Personal computers have become an essential, daily part of our everyday lives, and Steve Jobs was instrumental in making that happen. The HardwareZone editorial team pays tribute to a man who changed the way we look at tech forever.
Let me begin, by humbly asserting I am not the biggest Apple aficionado. And neither have I owned an Apple product throughout my career as an engineer, and even now, as a tech journalist. However, I have not been a complete stranger to Cupertino's electronic toys. I have used the G3 in its heydays, but unfortunately, I wasn't entirely convinced by OS 8 despite its simplicity.
On the other hand, I've always held a quiet reverence for Steve Jobs throughout the years. He painstakingly built an empire from the ground up, along with his wingman, Steve Wozniak, who used to be a hacker extraordinaire himself. This was 1976. Fast forward to 2007, I remember feeling a sense of awe when the first iPhone fell from the Apple tree. It was a time when I was still wet behind the ears as a tech writer. The iPhone's no-frills, yet simplistically charming interface was something to behold. In all honesty, there was no smartphone like the iPhone before its birth. And Jobs had a huge part to play in its inception. The same sentiment was felt when the iPod was launched before, albeit on a lesser scale.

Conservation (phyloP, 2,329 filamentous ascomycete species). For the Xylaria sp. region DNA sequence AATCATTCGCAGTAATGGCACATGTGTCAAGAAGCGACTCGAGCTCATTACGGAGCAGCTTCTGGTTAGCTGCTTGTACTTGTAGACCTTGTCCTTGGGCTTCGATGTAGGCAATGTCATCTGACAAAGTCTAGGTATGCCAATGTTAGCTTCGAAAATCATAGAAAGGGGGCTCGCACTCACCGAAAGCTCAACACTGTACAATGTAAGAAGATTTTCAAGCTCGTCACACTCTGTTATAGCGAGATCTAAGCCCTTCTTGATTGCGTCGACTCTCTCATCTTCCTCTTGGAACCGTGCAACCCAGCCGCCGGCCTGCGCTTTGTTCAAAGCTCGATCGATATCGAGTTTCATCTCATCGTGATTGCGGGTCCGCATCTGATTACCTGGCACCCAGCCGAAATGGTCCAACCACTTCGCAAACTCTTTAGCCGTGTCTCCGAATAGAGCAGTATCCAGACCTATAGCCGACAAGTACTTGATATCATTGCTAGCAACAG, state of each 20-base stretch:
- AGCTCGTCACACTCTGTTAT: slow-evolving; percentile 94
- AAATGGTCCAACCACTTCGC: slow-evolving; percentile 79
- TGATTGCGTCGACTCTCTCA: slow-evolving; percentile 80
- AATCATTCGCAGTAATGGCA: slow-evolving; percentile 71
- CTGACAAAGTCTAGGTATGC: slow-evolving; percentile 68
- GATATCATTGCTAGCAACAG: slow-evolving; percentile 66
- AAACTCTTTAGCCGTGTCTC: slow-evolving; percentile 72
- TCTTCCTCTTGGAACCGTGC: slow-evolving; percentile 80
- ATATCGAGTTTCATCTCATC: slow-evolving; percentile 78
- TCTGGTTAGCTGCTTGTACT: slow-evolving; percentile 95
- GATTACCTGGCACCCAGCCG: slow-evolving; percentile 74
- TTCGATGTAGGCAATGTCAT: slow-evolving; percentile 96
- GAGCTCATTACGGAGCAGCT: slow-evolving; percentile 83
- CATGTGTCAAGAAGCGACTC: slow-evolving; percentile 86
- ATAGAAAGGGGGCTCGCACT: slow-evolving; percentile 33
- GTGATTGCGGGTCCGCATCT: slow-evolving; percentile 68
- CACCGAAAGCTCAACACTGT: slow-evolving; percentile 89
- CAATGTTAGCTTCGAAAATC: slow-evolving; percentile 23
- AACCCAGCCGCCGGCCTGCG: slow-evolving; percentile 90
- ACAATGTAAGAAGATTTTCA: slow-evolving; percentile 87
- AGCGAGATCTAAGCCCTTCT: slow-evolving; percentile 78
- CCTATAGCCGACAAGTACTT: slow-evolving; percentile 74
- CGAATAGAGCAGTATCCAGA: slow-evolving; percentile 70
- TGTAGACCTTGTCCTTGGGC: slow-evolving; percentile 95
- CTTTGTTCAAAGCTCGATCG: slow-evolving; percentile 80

More recently, I was moved likewise, when I first heard about Steve Jobs' demise after his long drawn battle with cancer. He was only 56. The Android fan boy in me breathed a silent cry of victory, whilst the humanitarian felt somewhat crushed and defeated.
To Steve, I can only wish you well, wherever you may be now. And to all our readers, I would like to leave you with one of his quotes. "You have to trust in something ― your gut, destiny, life, karma, whatever. This approach has never let me down, and it has made all the difference in my life." And incidentally, it is the same dogma I have chosen to live by for the past 40 years.
Nobody can deny that Steve Jobs was a radical perfectionist. But I wouldn’t go so far to say that the man is to be revered.
Jobs was no inventor, he innovated. According to Schumpeter, technological development is preceded by invention, defined as a technological discovery. However, with no practical application tagged to an invention, it holds no influence towards economic or social growth. This was Jobs’ strength – the ability to see an invention beyond itself, and innovate with a practical approach. And in the process, he created a widespread adoption of these inventions. Therein lies the origin of the iPod, iPhone, iPad, the iTunes Store and its app ecosystem.
Jobs was a visionary in his own right, able to see the practical applications of inventions. But more than that, he was a catalyst to the tech industry. Tech companies have become hungry as Apple grabbed their market share. They’ve stayed foolish from recognizing the missed opportunities snatched away by Apple.